Having just spent the last weekend binge-watching Finding Nemo Fish Species, I got to thinking about some other fish species Marlin and Dory encountered on their journey across the ocean.
While most people know about clownfish, jellyfish, and seahorses, other species – more than 100, were featured in this movie as well.
This article looks closely at some of these Finding Nemo Fish Species.
1. “Nemo,” “Marlin,” “Coral” – Ocellaris Clownfish
The movie Finding Nemo Fish Species. He is loved by many and has been seen by many more. It tells the story of Marlin, a clownfish who travels to find his son, Nemo. Along his journey, he meets Dory, a blue tang with short-term memory loss.
One of their main goals in finding and rescuing their son is to get him back from an aquarium where he was taken from Coral Island and sold to an Australian dentist.
This movie’s two most prevalent species are the Ocellaris Clownfish (Amphiprion Ocellaris). The Ocellaris Clownfish, like all clownfish, spends its life on a single coral reef.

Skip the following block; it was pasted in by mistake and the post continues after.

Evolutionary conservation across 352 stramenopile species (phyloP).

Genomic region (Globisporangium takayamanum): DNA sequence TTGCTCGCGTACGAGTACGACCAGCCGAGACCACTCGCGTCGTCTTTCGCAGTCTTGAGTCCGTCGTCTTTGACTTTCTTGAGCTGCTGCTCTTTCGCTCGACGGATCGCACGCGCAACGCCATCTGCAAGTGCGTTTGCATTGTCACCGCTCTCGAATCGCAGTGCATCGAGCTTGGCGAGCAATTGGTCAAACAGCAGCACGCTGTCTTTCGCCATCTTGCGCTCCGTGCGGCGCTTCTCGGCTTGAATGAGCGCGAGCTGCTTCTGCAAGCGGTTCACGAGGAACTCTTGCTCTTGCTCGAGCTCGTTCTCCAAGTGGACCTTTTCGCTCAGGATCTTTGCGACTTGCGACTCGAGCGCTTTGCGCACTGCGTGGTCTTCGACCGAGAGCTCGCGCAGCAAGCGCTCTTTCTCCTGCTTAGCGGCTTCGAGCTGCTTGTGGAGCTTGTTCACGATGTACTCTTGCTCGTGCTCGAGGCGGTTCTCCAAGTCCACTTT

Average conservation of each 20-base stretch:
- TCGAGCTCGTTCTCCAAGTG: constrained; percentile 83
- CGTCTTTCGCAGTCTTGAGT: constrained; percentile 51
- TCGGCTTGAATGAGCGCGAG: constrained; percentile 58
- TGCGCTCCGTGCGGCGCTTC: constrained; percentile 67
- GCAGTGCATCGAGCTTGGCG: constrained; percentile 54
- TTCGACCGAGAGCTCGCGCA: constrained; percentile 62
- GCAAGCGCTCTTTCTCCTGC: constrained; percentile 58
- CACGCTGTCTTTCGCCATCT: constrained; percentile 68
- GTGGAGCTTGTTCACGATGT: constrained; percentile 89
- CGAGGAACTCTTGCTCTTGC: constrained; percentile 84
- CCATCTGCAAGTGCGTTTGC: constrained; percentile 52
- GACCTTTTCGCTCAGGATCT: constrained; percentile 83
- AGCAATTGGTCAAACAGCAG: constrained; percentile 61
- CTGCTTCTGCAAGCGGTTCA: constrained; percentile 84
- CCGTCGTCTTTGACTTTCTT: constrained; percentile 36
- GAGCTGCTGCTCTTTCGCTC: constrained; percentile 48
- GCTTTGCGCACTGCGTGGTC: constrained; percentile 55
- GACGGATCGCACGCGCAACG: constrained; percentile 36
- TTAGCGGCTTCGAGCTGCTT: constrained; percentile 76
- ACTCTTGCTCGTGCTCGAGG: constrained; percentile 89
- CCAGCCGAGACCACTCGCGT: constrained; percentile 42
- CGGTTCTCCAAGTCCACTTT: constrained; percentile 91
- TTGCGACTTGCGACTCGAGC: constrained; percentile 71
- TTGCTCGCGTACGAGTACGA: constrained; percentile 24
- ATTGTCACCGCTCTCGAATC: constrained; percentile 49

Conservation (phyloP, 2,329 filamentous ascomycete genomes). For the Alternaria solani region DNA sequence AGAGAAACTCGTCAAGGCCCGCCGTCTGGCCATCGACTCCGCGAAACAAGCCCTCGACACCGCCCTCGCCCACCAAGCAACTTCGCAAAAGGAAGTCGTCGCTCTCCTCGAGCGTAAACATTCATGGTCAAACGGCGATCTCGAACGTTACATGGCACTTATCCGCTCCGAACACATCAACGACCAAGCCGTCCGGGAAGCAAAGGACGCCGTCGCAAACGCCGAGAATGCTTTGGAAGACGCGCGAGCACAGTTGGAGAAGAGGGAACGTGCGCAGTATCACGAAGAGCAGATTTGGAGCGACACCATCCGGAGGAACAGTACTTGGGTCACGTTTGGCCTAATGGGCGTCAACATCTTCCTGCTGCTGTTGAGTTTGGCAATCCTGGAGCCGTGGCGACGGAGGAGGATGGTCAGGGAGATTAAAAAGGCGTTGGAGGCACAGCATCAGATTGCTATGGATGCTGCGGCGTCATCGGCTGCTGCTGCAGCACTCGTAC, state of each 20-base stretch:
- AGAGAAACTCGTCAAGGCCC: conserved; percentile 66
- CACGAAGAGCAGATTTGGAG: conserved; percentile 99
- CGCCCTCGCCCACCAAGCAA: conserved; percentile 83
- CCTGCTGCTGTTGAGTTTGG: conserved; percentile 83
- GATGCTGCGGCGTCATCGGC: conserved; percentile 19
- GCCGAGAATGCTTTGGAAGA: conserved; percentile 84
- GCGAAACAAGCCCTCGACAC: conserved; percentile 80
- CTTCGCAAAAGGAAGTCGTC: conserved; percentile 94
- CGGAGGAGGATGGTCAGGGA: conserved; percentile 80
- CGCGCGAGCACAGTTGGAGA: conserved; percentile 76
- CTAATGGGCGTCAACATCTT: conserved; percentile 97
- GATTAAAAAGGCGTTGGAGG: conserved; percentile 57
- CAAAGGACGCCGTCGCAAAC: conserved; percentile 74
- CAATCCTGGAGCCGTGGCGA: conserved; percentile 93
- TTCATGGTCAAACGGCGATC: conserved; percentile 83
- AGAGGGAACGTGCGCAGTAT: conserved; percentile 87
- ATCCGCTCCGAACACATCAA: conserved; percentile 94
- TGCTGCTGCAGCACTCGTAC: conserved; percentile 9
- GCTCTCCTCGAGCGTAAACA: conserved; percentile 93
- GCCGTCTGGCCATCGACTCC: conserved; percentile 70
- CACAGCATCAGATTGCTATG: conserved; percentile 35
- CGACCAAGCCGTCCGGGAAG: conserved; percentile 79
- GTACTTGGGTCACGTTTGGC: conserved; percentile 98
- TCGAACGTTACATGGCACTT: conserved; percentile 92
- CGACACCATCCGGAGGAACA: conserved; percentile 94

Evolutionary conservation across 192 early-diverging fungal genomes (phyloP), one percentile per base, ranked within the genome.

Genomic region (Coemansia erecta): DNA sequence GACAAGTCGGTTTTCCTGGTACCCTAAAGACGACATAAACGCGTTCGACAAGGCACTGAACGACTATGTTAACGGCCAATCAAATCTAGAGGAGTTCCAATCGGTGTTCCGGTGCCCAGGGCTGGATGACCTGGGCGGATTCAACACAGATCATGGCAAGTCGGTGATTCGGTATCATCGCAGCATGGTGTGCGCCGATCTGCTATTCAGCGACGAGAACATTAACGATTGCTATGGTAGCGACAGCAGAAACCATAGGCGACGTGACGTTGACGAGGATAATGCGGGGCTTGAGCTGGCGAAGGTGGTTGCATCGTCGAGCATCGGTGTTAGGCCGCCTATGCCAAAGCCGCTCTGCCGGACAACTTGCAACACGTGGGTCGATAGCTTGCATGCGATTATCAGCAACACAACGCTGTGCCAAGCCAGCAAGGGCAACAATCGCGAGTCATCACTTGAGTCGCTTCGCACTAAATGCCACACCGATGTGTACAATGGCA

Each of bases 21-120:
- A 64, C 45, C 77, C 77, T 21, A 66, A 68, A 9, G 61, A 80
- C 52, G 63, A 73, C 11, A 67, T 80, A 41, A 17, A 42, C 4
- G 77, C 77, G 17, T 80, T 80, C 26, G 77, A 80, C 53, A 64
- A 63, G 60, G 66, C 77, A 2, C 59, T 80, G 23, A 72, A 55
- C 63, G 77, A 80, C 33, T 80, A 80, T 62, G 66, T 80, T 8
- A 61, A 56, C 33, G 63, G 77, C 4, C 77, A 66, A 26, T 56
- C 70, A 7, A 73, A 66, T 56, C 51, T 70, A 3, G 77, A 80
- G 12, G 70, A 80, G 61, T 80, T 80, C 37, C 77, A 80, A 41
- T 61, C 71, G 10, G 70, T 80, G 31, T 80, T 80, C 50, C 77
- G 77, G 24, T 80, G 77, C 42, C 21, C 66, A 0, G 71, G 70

These Finding Nemo Fish Species have a black vertical bar on either side of their body, white spots, and horizontal stripes across the top of their head.
When they reach adulthood, they can grow up to 6 inches long and live for about 15 years.
They typically eat copepods and small crustaceans such as shrimp or crab larvae; however, they also feed on plankton if necessary.
They can be found in various parts of the Indo-Pacific Ocean from Madagascar to Australia but are mainly found near Japan’s Great Barrier Reef.
2. The Fish that eats Nemo’s Mom, the Coral – Barracuda
The Barracuda (Sphyraena) is a barracudina species found in tropical and subtropical waters worldwide.
Finding Nemo Fish Species, you must remember that they are typically dark green or brown on top with a white belly, but other varieties can be yellow, blue, or black.
Barracudas are predatory fish and feed mainly on smaller fish such as sardines and anchovies. Barracudas eat other aquatic animals, such as squid, octopus, lobster, crabs, and shrimp.